Find the one that got away with Long Time Lost

The sky is the limit with Long Time Lost, a service that helps you track people down using search engines.

Getting in touch with people from your past can be difficult, especially if they don't show up in a Google search or on popular social networks. The truth is, without a large Internet presence or a last name such as "Einstein," you're going to be tough to find for the casual searcher, which is where Long Time Lost attempts to fill in the gaps. Long Time Lost essentially lets you create a beacon to get the attention of the person for whom you're searching or others who know their whereabouts. This virtual beacon shows up as a result on several major search engines when people search for that name.

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The beacon itself is a small, user-written description of how you know that person, why you're looking for them, and whatever other information you feel is pertinent. You also get to upload any pictures you might find helpful to identify that person or jog their memory as to what you looked like in 1986 (you still wear that Members Only jacket, right?) Clicking on the picture makes it pop up. You can then either provide the searcher with more information or identify yourself as the person they're looking for. Doing so sends the original searcher an e-mail with an update on their search status.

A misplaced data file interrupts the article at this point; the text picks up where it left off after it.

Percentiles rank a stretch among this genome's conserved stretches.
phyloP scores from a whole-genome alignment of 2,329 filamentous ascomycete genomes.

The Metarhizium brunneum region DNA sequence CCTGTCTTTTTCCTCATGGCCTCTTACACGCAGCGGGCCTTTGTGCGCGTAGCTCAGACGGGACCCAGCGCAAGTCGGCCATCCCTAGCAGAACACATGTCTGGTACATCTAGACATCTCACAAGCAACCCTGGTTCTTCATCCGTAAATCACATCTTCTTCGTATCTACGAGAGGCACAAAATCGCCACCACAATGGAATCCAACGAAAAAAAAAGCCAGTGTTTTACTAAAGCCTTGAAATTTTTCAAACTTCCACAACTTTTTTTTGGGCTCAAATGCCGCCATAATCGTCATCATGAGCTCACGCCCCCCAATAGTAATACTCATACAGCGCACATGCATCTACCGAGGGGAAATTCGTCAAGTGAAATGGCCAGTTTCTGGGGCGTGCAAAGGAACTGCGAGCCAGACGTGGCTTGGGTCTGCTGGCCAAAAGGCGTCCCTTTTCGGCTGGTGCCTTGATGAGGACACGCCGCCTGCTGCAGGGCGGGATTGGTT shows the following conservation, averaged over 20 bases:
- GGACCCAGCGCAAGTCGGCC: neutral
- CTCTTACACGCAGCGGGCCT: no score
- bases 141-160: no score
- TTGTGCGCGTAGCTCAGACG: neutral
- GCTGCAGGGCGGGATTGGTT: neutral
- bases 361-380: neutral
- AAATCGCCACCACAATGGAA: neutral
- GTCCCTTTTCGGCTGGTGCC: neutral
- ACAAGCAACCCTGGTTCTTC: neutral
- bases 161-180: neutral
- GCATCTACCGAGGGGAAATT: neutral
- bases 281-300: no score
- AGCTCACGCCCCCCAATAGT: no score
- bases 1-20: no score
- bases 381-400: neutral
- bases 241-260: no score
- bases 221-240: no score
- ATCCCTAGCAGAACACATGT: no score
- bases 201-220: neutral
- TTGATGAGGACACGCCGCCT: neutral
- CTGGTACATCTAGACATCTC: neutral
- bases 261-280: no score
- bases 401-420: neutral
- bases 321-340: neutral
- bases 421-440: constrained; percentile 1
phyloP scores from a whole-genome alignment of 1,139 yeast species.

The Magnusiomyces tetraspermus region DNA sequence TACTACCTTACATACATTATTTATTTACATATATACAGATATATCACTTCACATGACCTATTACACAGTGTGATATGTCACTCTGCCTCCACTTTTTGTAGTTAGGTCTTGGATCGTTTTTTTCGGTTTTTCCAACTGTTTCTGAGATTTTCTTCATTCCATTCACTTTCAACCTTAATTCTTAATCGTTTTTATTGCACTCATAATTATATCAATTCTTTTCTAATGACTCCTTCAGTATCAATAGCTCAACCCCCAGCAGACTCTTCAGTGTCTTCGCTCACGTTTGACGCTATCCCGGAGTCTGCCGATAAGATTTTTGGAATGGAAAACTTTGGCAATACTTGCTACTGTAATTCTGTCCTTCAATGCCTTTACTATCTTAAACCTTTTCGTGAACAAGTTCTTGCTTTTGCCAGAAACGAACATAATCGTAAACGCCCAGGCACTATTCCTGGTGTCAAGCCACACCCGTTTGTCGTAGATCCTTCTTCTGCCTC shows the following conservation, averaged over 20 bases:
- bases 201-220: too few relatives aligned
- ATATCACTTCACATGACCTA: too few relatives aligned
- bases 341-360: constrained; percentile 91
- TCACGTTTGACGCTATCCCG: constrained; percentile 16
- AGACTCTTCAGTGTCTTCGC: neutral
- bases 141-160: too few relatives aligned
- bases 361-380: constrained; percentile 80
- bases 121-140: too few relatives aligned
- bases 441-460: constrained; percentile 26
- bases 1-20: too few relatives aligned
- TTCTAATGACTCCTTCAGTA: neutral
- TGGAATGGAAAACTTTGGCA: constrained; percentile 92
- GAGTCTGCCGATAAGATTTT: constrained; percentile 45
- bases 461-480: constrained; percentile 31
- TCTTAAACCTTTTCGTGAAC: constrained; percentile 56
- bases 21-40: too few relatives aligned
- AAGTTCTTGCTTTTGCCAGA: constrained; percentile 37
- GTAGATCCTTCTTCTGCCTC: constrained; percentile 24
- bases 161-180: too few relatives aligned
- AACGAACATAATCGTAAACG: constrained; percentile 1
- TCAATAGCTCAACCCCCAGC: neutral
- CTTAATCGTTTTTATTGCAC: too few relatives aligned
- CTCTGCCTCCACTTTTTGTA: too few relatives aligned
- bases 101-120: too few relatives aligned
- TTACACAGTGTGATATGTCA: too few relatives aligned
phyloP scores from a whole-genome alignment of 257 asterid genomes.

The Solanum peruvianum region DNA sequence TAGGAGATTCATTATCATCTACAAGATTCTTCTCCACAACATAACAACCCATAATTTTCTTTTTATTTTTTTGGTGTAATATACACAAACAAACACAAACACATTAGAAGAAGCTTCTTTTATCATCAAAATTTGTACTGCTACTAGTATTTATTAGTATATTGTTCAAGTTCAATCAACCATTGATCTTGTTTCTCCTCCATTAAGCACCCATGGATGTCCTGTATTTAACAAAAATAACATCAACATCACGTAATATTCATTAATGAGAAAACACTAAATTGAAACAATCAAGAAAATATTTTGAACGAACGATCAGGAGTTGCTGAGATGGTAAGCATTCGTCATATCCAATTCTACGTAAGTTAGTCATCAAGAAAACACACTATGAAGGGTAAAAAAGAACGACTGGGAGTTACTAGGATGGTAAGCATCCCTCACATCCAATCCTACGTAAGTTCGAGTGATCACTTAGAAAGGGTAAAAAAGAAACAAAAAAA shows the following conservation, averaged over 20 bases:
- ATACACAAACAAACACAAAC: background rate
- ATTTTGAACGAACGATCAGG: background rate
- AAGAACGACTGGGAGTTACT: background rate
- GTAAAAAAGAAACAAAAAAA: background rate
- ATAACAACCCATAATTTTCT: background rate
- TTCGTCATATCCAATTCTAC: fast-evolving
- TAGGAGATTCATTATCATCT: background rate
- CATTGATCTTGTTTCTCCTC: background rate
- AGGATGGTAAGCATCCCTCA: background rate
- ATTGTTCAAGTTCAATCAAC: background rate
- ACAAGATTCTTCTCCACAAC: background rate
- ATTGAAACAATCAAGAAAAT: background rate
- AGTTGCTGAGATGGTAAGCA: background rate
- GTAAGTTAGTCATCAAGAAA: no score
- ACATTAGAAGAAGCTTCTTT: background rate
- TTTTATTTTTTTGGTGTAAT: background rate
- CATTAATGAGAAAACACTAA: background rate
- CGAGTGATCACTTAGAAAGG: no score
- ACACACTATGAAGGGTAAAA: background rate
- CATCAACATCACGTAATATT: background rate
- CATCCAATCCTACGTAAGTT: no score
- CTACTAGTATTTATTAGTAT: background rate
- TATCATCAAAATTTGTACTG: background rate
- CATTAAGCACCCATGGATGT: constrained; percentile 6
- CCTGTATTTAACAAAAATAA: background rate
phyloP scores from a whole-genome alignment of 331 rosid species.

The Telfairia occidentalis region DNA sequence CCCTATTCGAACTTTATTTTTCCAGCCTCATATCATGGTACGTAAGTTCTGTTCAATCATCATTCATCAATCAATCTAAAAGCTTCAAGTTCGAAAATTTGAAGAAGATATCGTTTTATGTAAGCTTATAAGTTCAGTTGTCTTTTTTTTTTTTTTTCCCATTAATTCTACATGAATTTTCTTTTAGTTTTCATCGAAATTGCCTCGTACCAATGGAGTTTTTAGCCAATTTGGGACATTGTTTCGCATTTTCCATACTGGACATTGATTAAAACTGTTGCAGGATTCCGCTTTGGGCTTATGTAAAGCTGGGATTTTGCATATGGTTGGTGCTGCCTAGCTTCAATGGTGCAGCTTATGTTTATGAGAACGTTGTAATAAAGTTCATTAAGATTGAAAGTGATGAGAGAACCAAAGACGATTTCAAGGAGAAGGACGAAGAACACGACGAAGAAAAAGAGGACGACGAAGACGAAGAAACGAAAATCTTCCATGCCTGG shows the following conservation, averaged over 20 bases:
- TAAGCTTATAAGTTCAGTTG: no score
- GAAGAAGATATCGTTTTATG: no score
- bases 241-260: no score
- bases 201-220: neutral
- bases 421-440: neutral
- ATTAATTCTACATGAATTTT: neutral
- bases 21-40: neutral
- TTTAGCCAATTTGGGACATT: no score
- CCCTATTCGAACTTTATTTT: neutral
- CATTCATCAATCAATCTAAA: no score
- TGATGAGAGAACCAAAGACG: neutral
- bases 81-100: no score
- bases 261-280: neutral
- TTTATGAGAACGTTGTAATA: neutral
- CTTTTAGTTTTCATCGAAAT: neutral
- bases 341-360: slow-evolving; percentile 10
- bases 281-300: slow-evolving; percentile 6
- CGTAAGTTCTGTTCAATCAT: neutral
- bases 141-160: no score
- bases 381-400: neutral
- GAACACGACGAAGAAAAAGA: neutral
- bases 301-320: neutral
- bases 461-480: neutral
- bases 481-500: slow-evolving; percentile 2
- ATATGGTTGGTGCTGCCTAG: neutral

So far, the service has connected 56 people, pretty impressive considering there's only about 600 people listed on the service. Short of hiring a private investigator, there's not really an easy way to track people down, which is where this service might appeal to the casual searcher. I still think once you've finally tracked them down, they might be a little creeped out you gave them their own Google search result. I know I would.

Tags:
Software
About the author

Josh Lowensohn joined CNET in 2006 and now covers Apple. Before that, Josh wrote about everything from new Web start-ups, to remote-controlled robots that watch your house. Prior to joining CNET, Josh covered breaking video game news, as well as reviewing game software. His current console favorite is the Xbox 360.

 

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